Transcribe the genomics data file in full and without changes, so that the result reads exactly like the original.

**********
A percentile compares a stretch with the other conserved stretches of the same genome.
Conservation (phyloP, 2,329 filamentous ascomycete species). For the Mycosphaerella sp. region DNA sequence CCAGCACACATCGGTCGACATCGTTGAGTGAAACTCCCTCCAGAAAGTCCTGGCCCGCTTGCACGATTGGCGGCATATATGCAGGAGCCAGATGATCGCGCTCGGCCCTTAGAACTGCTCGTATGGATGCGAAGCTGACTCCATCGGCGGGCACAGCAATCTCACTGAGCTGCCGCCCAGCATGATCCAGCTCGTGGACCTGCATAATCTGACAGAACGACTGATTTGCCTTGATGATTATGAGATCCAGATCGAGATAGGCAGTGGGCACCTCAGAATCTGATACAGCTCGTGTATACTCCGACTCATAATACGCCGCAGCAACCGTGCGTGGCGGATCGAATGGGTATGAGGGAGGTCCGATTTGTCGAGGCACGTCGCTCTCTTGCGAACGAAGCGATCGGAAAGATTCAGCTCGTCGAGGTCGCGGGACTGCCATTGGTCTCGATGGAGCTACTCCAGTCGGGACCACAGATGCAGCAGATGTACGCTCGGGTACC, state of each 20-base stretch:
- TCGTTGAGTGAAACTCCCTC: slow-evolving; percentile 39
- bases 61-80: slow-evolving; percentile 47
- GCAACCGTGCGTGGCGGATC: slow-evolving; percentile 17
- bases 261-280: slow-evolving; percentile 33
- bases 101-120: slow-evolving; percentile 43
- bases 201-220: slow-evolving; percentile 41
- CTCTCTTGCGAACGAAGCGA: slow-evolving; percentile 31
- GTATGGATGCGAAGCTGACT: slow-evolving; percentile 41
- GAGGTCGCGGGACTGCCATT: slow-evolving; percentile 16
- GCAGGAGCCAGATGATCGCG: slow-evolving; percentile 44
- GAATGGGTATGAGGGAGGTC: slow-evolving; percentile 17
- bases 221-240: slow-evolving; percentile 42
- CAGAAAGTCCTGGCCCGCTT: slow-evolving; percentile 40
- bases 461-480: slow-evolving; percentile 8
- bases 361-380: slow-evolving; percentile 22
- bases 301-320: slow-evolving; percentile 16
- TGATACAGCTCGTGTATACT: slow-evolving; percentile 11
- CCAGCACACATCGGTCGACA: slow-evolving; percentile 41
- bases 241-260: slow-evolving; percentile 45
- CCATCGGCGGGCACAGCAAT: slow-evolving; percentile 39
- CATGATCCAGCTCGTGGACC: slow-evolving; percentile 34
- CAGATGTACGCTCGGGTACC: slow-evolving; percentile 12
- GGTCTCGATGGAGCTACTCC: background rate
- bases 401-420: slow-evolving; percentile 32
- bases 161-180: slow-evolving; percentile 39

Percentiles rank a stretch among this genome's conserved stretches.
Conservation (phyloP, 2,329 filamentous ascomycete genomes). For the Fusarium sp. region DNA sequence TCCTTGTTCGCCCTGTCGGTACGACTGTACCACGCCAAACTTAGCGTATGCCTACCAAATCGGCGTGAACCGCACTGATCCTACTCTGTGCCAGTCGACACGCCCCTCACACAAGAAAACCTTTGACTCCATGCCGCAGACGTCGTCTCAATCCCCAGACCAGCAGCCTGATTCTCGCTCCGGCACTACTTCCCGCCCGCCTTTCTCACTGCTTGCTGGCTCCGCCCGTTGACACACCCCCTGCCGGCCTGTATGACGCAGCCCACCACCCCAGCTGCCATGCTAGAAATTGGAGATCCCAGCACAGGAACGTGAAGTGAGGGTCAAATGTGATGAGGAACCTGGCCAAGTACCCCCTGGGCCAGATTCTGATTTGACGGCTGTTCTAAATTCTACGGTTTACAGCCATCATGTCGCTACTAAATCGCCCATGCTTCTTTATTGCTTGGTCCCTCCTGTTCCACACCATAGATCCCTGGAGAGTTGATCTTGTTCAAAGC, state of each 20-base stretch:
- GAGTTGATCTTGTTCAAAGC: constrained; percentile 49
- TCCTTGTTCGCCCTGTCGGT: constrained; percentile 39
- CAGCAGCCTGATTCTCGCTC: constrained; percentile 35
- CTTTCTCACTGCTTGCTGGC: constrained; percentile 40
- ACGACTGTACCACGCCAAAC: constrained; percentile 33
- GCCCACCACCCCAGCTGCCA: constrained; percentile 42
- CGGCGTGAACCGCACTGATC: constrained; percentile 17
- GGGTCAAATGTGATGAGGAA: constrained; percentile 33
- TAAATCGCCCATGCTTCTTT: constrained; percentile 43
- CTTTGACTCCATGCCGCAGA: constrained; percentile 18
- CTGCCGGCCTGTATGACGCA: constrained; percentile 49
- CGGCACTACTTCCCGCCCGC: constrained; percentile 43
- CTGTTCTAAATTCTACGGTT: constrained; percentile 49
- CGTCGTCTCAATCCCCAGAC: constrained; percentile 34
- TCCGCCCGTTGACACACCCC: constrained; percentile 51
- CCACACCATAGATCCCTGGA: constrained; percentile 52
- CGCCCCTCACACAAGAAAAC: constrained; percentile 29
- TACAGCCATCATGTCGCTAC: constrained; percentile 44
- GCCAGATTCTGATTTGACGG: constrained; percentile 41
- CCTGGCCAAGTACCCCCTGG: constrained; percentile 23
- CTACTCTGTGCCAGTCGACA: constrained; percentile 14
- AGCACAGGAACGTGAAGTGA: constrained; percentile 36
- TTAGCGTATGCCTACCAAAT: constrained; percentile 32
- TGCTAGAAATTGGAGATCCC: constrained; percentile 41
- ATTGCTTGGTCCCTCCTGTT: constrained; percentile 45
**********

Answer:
A percentile compares a stretch with the other conserved stretches of the same genome.
Conservation (phyloP, 2,329 filamentous ascomycete species). For the Mycosphaerella sp. region DNA sequence CCAGCACACATCGGTCGACATCGTTGAGTGAAACTCCCTCCAGAAAGTCCTGGCCCGCTTGCACGATTGGCGGCATATATGCAGGAGCCAGATGATCGCGCTCGGCCCTTAGAACTGCTCGTATGGATGCGAAGCTGACTCCATCGGCGGGCACAGCAATCTCACTGAGCTGCCGCCCAGCATGATCCAGCTCGTGGACCTGCATAATCTGACAGAACGACTGATTTGCCTTGATGATTATGAGATCCAGATCGAGATAGGCAGTGGGCACCTCAGAATCTGATACAGCTCGTGTATACTCCGACTCATAATACGCCGCAGCAACCGTGCGTGGCGGATCGAATGGGTATGAGGGAGGTCCGATTTGTCGAGGCACGTCGCTCTCTTGCGAACGAAGCGATCGGAAAGATTCAGCTCGTCGAGGTCGCGGGACTGCCATTGGTCTCGATGGAGCTACTCCAGTCGGGACCACAGATGCAGCAGATGTACGCTCGGGTACC, state of each 20-base stretch:
- TCGTTGAGTGAAACTCCCTC: slow-evolving; percentile 39
- bases 61-80: slow-evolving; percentile 47
- GCAACCGTGCGTGGCGGATC: slow-evolving; percentile 17
- bases 261-280: slow-evolving; percentile 33
- bases 101-120: slow-evolving; percentile 43
- bases 201-220: slow-evolving; percentile 41
- CTCTCTTGCGAACGAAGCGA: slow-evolving; percentile 31
- GTATGGATGCGAAGCTGACT: slow-evolving; percentile 41
- GAGGTCGCGGGACTGCCATT: slow-evolving; percentile 16
- GCAGGAGCCAGATGATCGCG: slow-evolving; percentile 44
- GAATGGGTATGAGGGAGGTC: slow-evolving; percentile 17
- bases 221-240: slow-evolving; percentile 42
- CAGAAAGTCCTGGCCCGCTT: slow-evolving; percentile 40
- bases 461-480: slow-evolving; percentile 8
- bases 361-380: slow-evolving; percentile 22
- bases 301-320: slow-evolving; percentile 16
- TGATACAGCTCGTGTATACT: slow-evolving; percentile 11
- CCAGCACACATCGGTCGACA: slow-evolving; percentile 41
- bases 241-260: slow-evolving; percentile 45
- CCATCGGCGGGCACAGCAAT: slow-evolving; percentile 39
- CATGATCCAGCTCGTGGACC: slow-evolving; percentile 34
- CAGATGTACGCTCGGGTACC: slow-evolving; percentile 12
- GGTCTCGATGGAGCTACTCC: background rate
- bases 401-420: slow-evolving; percentile 32
- bases 161-180: slow-evolving; percentile 39

Percentiles rank a stretch among this genome's conserved stretches.
Conservation (phyloP, 2,329 filamentous ascomycete genomes). For the Fusarium sp. region DNA sequence TCCTTGTTCGCCCTGTCGGTACGACTGTACCACGCCAAACTTAGCGTATGCCTACCAAATCGGCGTGAACCGCACTGATCCTACTCTGTGCCAGTCGACACGCCCCTCACACAAGAAAACCTTTGACTCCATGCCGCAGACGTCGTCTCAATCCCCAGACCAGCAGCCTGATTCTCGCTCCGGCACTACTTCCCGCCCGCCTTTCTCACTGCTTGCTGGCTCCGCCCGTTGACACACCCCCTGCCGGCCTGTATGACGCAGCCCACCACCCCAGCTGCCATGCTAGAAATTGGAGATCCCAGCACAGGAACGTGAAGTGAGGGTCAAATGTGATGAGGAACCTGGCCAAGTACCCCCTGGGCCAGATTCTGATTTGACGGCTGTTCTAAATTCTACGGTTTACAGCCATCATGTCGCTACTAAATCGCCCATGCTTCTTTATTGCTTGGTCCCTCCTGTTCCACACCATAGATCCCTGGAGAGTTGATCTTGTTCAAAGC, state of each 20-base stretch:
- GAGTTGATCTTGTTCAAAGC: constrained; percentile 49
- TCCTTGTTCGCCCTGTCGGT: constrained; percentile 39
- CAGCAGCCTGATTCTCGCTC: constrained; percentile 35
- CTTTCTCACTGCTTGCTGGC: constrained; percentile 40
- ACGACTGTACCACGCCAAAC: constrained; percentile 33
- GCCCACCACCCCAGCTGCCA: constrained; percentile 42
- CGGCGTGAACCGCACTGATC: constrained; percentile 17
- GGGTCAAATGTGATGAGGAA: constrained; percentile 33
- TAAATCGCCCATGCTTCTTT: constrained; percentile 43
- CTTTGACTCCATGCCGCAGA: constrained; percentile 18
- CTGCCGGCCTGTATGACGCA: constrained; percentile 49
- CGGCACTACTTCCCGCCCGC: constrained; percentile 43
- CTGTTCTAAATTCTACGGTT: constrained; percentile 49
- CGTCGTCTCAATCCCCAGAC: constrained; percentile 34
- TCCGCCCGTTGACACACCCC: constrained; percentile 51
- CCACACCATAGATCCCTGGA: constrained; percentile 52
- CGCCCCTCACACAAGAAAAC: constrained; percentile 29
- TACAGCCATCATGTCGCTAC: constrained; percentile 44
- GCCAGATTCTGATTTGACGG: constrained; percentile 41
- CCTGGCCAAGTACCCCCTGG: constrained; percentile 23
- CTACTCTGTGCCAGTCGACA: constrained; percentile 14
- AGCACAGGAACGTGAAGTGA: constrained; percentile 36
- TTAGCGTATGCCTACCAAAT: constrained; percentile 32
- TGCTAGAAATTGGAGATCCC: constrained; percentile 41
- ATTGCTTGGTCCCTCCTGTT: constrained; percentile 45